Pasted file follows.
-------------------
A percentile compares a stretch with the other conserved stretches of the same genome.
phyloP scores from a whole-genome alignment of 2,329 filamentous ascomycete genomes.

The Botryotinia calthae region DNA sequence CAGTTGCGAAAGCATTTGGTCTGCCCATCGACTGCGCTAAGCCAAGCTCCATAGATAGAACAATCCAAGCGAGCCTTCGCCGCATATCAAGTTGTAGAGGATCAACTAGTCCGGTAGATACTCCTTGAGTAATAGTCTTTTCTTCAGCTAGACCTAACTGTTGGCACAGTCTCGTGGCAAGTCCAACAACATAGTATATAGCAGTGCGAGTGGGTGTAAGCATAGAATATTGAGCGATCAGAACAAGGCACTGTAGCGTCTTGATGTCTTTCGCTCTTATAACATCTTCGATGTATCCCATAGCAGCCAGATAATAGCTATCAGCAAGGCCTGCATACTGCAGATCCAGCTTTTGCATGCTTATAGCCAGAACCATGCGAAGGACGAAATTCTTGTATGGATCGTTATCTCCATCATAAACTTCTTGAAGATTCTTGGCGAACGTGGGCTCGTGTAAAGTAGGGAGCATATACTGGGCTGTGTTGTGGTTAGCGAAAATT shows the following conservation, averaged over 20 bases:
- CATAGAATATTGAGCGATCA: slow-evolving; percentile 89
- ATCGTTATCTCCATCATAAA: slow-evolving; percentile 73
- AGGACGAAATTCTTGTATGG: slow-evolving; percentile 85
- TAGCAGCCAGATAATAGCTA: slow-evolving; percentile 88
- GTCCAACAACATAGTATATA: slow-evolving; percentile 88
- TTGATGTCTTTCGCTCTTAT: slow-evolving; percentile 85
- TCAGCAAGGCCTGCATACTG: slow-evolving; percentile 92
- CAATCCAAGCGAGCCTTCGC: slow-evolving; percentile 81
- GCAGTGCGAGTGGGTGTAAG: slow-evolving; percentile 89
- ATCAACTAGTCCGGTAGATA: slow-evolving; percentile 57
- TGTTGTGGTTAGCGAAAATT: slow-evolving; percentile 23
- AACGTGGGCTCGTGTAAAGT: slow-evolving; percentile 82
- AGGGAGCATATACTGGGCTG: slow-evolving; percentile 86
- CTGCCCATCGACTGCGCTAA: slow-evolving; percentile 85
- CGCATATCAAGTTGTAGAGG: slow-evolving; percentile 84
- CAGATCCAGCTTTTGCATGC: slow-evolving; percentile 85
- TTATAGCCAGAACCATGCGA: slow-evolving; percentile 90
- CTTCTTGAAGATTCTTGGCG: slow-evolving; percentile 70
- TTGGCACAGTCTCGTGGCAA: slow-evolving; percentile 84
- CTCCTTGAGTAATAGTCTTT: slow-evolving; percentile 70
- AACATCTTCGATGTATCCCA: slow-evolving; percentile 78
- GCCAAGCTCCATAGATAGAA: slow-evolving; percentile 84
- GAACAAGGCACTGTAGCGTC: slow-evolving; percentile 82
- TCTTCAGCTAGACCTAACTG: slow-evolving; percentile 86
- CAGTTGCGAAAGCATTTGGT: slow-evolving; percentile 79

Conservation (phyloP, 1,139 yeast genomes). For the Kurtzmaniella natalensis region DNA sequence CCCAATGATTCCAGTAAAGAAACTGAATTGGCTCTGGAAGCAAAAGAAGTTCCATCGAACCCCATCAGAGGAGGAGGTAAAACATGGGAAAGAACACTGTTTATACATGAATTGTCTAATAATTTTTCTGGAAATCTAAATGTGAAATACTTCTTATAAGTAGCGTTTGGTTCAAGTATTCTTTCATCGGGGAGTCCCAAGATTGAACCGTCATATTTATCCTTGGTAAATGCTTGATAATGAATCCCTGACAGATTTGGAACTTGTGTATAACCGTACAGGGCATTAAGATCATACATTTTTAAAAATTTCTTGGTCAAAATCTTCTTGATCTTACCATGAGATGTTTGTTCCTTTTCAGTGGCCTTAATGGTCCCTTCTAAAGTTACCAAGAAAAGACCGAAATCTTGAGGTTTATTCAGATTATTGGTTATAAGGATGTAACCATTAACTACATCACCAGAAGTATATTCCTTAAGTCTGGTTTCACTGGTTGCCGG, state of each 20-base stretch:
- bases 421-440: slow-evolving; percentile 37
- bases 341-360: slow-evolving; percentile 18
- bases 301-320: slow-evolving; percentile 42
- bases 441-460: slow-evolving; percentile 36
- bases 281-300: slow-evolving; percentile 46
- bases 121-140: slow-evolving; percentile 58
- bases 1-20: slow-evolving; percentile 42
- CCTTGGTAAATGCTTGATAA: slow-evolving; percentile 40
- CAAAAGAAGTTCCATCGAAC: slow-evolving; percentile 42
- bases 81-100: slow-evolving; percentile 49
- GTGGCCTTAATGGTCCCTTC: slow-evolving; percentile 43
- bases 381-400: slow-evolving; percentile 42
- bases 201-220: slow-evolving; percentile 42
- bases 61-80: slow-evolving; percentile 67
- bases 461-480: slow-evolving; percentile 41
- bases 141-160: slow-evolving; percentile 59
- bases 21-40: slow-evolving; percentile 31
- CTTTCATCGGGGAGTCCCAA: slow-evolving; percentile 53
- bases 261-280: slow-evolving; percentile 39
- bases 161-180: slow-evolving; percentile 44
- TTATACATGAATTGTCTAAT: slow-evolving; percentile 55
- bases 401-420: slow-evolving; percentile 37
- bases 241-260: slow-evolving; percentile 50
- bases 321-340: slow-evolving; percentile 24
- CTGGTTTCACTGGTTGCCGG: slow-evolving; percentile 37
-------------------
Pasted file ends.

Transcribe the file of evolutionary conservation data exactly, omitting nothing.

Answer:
A percentile compares a stretch with the other conserved stretches of the same genome.
phyloP scores from a whole-genome alignment of 2,329 filamentous ascomycete genomes.

The Botryotinia calthae region DNA sequence CAGTTGCGAAAGCATTTGGTCTGCCCATCGACTGCGCTAAGCCAAGCTCCATAGATAGAACAATCCAAGCGAGCCTTCGCCGCATATCAAGTTGTAGAGGATCAACTAGTCCGGTAGATACTCCTTGAGTAATAGTCTTTTCTTCAGCTAGACCTAACTGTTGGCACAGTCTCGTGGCAAGTCCAACAACATAGTATATAGCAGTGCGAGTGGGTGTAAGCATAGAATATTGAGCGATCAGAACAAGGCACTGTAGCGTCTTGATGTCTTTCGCTCTTATAACATCTTCGATGTATCCCATAGCAGCCAGATAATAGCTATCAGCAAGGCCTGCATACTGCAGATCCAGCTTTTGCATGCTTATAGCCAGAACCATGCGAAGGACGAAATTCTTGTATGGATCGTTATCTCCATCATAAACTTCTTGAAGATTCTTGGCGAACGTGGGCTCGTGTAAAGTAGGGAGCATATACTGGGCTGTGTTGTGGTTAGCGAAAATT shows the following conservation, averaged over 20 bases:
- CATAGAATATTGAGCGATCA: slow-evolving; percentile 89
- ATCGTTATCTCCATCATAAA: slow-evolving; percentile 73
- AGGACGAAATTCTTGTATGG: slow-evolving; percentile 85
- TAGCAGCCAGATAATAGCTA: slow-evolving; percentile 88
- GTCCAACAACATAGTATATA: slow-evolving; percentile 88
- TTGATGTCTTTCGCTCTTAT: slow-evolving; percentile 85
- TCAGCAAGGCCTGCATACTG: slow-evolving; percentile 92
- CAATCCAAGCGAGCCTTCGC: slow-evolving; percentile 81
- GCAGTGCGAGTGGGTGTAAG: slow-evolving; percentile 89
- ATCAACTAGTCCGGTAGATA: slow-evolving; percentile 57
- TGTTGTGGTTAGCGAAAATT: slow-evolving; percentile 23
- AACGTGGGCTCGTGTAAAGT: slow-evolving; percentile 82
- AGGGAGCATATACTGGGCTG: slow-evolving; percentile 86
- CTGCCCATCGACTGCGCTAA: slow-evolving; percentile 85
- CGCATATCAAGTTGTAGAGG: slow-evolving; percentile 84
- CAGATCCAGCTTTTGCATGC: slow-evolving; percentile 85
- TTATAGCCAGAACCATGCGA: slow-evolving; percentile 90
- CTTCTTGAAGATTCTTGGCG: slow-evolving; percentile 70
- TTGGCACAGTCTCGTGGCAA: slow-evolving; percentile 84
- CTCCTTGAGTAATAGTCTTT: slow-evolving; percentile 70
- AACATCTTCGATGTATCCCA: slow-evolving; percentile 78
- GCCAAGCTCCATAGATAGAA: slow-evolving; percentile 84
- GAACAAGGCACTGTAGCGTC: slow-evolving; percentile 82
- TCTTCAGCTAGACCTAACTG: slow-evolving; percentile 86
- CAGTTGCGAAAGCATTTGGT: slow-evolving; percentile 79

Conservation (phyloP, 1,139 yeast genomes). For the Kurtzmaniella natalensis region DNA sequence CCCAATGATTCCAGTAAAGAAACTGAATTGGCTCTGGAAGCAAAAGAAGTTCCATCGAACCCCATCAGAGGAGGAGGTAAAACATGGGAAAGAACACTGTTTATACATGAATTGTCTAATAATTTTTCTGGAAATCTAAATGTGAAATACTTCTTATAAGTAGCGTTTGGTTCAAGTATTCTTTCATCGGGGAGTCCCAAGATTGAACCGTCATATTTATCCTTGGTAAATGCTTGATAATGAATCCCTGACAGATTTGGAACTTGTGTATAACCGTACAGGGCATTAAGATCATACATTTTTAAAAATTTCTTGGTCAAAATCTTCTTGATCTTACCATGAGATGTTTGTTCCTTTTCAGTGGCCTTAATGGTCCCTTCTAAAGTTACCAAGAAAAGACCGAAATCTTGAGGTTTATTCAGATTATTGGTTATAAGGATGTAACCATTAACTACATCACCAGAAGTATATTCCTTAAGTCTGGTTTCACTGGTTGCCGG, state of each 20-base stretch:
- bases 421-440: slow-evolving; percentile 37
- bases 341-360: slow-evolving; percentile 18
- bases 301-320: slow-evolving; percentile 42
- bases 441-460: slow-evolving; percentile 36
- bases 281-300: slow-evolving; percentile 46
- bases 121-140: slow-evolving; percentile 58
- bases 1-20: slow-evolving; percentile 42
- CCTTGGTAAATGCTTGATAA: slow-evolving; percentile 40
- CAAAAGAAGTTCCATCGAAC: slow-evolving; percentile 42
- bases 81-100: slow-evolving; percentile 49
- GTGGCCTTAATGGTCCCTTC: slow-evolving; percentile 43
- bases 381-400: slow-evolving; percentile 42
- bases 201-220: slow-evolving; percentile 42
- bases 61-80: slow-evolving; percentile 67
- bases 461-480: slow-evolving; percentile 41
- bases 141-160: slow-evolving; percentile 59
- bases 21-40: slow-evolving; percentile 31
- CTTTCATCGGGGAGTCCCAA: slow-evolving; percentile 53
- bases 261-280: slow-evolving; percentile 39
- bases 161-180: slow-evolving; percentile 44
- TTATACATGAATTGTCTAAT: slow-evolving; percentile 55
- bases 401-420: slow-evolving; percentile 37
- bases 241-260: slow-evolving; percentile 50
- bases 321-340: slow-evolving; percentile 24
- CTGGTTTCACTGGTTGCCGG: slow-evolving; percentile 37